For the past 15 years, a major focus of my research has been on the relationships between scientific understandings and literary images of Mars in the four centuries since the invention of the telescope. That research culminated in the publication of Imagining Mars: A Literary History in 2011. The project originated in the mid 1990s, when I noticed that my syllabus for an undergraduate course in the history of science fiction included four texts that dealt with Mars. That was unintentional, but once I noticed that fact it awoke my curiosity about why Mars has been so intriguing not only to writers of fiction but to scientists and the general public. (The fascination with Mars, of course, goes way back before the telescope when people could see with their naked eyes that that planet—or star, as they often thought—had a different color and a puzzling movement in the night sky. There were already many myths about Mars before Galileo first trained his primitive telescope on the planet.)

My interest in science fiction has always been both literary and cultural. I look for a high standard of writing and imagination, but I also look for fiction that is not escapist but operates as a lens through which we can view and better understand real terrestrial issues. Studying fiction about Mars, particularly in the context of astronomical investigations of Mars, turned out to be a perfect opportunity to pursue my interests on a large scale—a very large scale, since once I began, I discovered that there was far more writing about Mars than I had ever guessed. This project also drew me back to archival research which had been a key feature of my earlier work on Wells and Stapledon. I had spent years working in the Wells and Stapledon archives and in related special collections in both the United States and the U.K. The Mars project got me into the Percival Lowell Archive at his observatory in Flagstaff as well as to archival materials at the Library of Congress, the Harvard-Smithsonian Observatory, and the Wellesley College Observatory and in the substantial newspaper collections of the Boston Public Library and the New York Public Library. My work on Imagining Mars also carried me back to some of my earliest scholarly interests. One of my first published articles in the mid-1970s was on the debates over literature, science, and culture in the nineteenth and twentieth centuries.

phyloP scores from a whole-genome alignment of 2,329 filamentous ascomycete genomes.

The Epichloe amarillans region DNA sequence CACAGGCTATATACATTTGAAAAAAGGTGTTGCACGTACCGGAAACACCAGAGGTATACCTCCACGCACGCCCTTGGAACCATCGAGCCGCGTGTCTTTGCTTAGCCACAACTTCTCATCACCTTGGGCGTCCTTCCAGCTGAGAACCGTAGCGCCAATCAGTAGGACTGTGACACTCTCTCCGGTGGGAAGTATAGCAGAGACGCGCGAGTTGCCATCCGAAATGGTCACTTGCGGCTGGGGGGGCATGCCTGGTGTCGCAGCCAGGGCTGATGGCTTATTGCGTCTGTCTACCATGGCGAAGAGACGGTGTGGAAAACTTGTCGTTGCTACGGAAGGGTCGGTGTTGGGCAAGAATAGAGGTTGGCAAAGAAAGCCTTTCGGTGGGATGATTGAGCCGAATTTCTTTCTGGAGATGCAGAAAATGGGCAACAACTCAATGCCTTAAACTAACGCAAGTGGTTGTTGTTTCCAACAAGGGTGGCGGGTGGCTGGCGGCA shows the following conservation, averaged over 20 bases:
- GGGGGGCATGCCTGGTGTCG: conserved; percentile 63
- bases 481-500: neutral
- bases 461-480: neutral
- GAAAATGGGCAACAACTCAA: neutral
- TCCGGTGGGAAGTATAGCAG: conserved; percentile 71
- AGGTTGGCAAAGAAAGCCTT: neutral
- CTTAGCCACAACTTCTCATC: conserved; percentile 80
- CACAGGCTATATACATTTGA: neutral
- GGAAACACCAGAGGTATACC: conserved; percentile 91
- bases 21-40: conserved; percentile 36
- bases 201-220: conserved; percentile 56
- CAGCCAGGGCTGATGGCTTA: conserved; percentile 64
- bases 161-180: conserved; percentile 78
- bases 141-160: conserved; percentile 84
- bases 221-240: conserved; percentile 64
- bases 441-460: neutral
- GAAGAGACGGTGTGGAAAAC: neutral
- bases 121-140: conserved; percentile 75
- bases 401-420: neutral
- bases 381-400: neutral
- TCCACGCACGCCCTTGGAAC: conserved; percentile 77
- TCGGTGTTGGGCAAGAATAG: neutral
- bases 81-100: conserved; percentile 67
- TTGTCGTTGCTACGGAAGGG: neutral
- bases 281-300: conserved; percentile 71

Since I’m not trained as a scientist, one of the challenges of writing Imagining Mars was that I had to educate myself in the history of astronomy so that I could understand and write knowledgeably about the relationships between scientific Mars and literary Mars. The relationships haven’t always been straightforward. Sometimes the literary community made concerted efforts to base fictional imagining on the current state of scientific knowledge about Mars; at other times the literary and scientific imaginations were completely out of sync. I wanted to understand what accounted for this fluctuation over time. And it is not only the literary writers who have been guilty of wishful thinking about Mars. One of the crucial events in the cultural history of Mars is the mistake made by Giovanni Schiaparelli in Italy and Percival Lowell in the United States in their claims to have seen canals on the surface of Mars. That error led to some of the most famous literary treatments of Mars—and the myth of Martian canals and civilization persisted in the literature long after science had disproved the canals.

I’m pleased with the responses the book has gotten so far, particularly from scientists, and from some of the still-living literary figures who have written about Mars. And it has been a real pleasure for me to guide readers through some of the true masterpieces of Martian writing—by people like Wells, C. S. Lewis, Ray Bradbury, Frederick Turner, and Kim Stanley Robinson—as well as to uncover other long-forgotten books which are not masterpieces, but nevertheless contribute to our understanding of the tradition of how Mars has been imagined. Reviewers seem to agree that Imagining Mars is the most complete study so far written about how the “two cultures” of literature and science have interacted in shaping popular interest in Mars, and how that interest has reflected the cultural preoccupations of different eras.